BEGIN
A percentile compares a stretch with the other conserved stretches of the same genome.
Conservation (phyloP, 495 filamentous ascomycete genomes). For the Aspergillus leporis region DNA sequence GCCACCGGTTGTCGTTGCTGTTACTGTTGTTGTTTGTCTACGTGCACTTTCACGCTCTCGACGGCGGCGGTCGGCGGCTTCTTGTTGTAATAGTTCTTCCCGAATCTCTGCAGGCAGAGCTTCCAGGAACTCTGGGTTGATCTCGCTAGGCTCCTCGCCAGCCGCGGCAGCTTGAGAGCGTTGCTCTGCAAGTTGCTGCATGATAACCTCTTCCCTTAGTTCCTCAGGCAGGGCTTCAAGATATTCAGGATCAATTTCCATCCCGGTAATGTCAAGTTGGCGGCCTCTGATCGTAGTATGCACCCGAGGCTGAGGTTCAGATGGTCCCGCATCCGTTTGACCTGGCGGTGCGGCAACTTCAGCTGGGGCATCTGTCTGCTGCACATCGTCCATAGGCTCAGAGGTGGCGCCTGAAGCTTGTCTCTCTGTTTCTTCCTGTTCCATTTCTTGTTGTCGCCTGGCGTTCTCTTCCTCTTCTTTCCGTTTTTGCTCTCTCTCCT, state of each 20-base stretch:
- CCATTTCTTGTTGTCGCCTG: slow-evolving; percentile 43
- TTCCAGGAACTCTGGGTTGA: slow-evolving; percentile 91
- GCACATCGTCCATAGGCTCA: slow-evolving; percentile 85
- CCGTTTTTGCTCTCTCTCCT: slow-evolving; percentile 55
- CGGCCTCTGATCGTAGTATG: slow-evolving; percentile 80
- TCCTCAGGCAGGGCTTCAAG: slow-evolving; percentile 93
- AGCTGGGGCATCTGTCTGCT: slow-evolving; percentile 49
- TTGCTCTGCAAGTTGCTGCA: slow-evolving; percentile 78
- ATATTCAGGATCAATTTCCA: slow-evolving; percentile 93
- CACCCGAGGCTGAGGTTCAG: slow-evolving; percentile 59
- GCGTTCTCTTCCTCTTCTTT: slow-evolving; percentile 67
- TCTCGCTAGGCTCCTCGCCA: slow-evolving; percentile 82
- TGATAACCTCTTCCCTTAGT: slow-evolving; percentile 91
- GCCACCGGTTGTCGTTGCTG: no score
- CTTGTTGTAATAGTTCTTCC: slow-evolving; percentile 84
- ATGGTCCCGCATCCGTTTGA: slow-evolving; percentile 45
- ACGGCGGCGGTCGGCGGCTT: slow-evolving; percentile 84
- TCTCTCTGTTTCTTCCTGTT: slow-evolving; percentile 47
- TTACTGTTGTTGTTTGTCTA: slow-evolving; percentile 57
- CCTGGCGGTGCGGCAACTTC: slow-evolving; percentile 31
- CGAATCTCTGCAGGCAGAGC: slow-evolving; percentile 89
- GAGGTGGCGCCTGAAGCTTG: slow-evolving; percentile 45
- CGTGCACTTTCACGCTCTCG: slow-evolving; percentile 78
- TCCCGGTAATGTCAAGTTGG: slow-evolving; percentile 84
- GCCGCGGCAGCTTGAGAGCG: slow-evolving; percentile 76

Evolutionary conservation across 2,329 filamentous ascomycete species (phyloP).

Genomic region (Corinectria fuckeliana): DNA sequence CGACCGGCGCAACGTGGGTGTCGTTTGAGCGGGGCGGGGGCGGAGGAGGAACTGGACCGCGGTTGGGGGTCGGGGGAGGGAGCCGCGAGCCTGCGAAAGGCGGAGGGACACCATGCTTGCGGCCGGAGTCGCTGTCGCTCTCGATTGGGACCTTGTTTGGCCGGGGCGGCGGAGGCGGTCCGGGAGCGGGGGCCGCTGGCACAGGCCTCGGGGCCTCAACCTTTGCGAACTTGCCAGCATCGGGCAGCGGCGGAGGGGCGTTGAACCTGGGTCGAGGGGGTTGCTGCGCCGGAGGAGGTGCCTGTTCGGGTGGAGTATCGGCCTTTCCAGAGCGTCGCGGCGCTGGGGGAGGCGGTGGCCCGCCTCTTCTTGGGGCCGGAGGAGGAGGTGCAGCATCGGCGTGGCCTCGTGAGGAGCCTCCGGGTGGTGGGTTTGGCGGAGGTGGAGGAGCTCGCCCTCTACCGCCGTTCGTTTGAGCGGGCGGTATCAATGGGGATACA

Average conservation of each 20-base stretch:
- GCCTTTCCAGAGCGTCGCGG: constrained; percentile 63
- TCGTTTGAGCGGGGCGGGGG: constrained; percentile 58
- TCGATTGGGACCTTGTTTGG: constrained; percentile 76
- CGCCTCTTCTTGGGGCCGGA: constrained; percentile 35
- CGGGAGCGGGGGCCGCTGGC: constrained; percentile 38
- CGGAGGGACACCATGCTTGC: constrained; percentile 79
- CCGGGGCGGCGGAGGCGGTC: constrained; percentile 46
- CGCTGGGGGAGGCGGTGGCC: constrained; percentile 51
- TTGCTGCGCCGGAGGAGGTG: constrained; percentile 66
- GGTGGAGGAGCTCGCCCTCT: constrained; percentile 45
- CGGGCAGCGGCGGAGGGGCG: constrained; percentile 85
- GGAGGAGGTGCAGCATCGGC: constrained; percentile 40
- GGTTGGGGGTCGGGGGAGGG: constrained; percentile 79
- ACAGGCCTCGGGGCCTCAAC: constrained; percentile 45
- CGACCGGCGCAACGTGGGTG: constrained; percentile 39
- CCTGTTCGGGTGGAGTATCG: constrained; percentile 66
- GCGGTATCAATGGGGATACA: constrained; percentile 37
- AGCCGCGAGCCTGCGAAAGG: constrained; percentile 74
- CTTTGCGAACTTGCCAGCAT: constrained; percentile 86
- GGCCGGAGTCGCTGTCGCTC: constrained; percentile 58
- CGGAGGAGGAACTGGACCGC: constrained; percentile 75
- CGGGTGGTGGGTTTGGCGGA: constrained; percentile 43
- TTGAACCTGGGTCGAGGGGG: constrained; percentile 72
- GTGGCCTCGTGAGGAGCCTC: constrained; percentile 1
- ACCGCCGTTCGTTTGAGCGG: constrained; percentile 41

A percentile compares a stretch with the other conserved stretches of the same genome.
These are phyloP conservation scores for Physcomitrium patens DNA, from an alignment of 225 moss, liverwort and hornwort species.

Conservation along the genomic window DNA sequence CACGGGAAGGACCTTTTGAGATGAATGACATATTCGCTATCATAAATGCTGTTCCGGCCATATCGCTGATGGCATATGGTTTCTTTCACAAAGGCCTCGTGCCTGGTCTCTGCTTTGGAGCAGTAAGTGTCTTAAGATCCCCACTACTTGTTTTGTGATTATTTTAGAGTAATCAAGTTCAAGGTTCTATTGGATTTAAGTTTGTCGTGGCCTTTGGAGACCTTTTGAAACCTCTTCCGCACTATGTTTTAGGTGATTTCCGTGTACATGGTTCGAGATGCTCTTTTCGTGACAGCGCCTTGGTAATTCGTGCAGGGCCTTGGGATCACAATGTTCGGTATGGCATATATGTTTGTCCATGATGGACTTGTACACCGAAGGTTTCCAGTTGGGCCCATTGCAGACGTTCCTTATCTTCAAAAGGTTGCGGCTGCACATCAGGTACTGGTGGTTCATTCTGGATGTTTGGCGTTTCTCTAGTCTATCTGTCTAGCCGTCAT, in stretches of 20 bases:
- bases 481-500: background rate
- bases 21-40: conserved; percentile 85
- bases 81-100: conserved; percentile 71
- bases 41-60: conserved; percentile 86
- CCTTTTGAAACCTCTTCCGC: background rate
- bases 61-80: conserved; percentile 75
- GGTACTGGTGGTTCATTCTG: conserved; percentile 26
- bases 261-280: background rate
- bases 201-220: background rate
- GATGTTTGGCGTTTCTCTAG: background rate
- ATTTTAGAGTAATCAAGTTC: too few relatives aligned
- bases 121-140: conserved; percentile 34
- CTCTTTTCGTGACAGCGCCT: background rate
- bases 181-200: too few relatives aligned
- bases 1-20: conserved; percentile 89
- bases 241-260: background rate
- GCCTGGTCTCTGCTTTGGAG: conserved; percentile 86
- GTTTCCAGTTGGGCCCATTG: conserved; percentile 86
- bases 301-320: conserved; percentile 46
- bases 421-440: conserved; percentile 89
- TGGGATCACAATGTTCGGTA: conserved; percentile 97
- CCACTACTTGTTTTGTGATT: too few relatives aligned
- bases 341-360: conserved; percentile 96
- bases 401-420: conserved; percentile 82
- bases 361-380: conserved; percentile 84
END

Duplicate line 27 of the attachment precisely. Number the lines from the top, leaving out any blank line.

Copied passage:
- GCCGCGGCAGCTTGAGAGCG: slow-evolving; percentile 76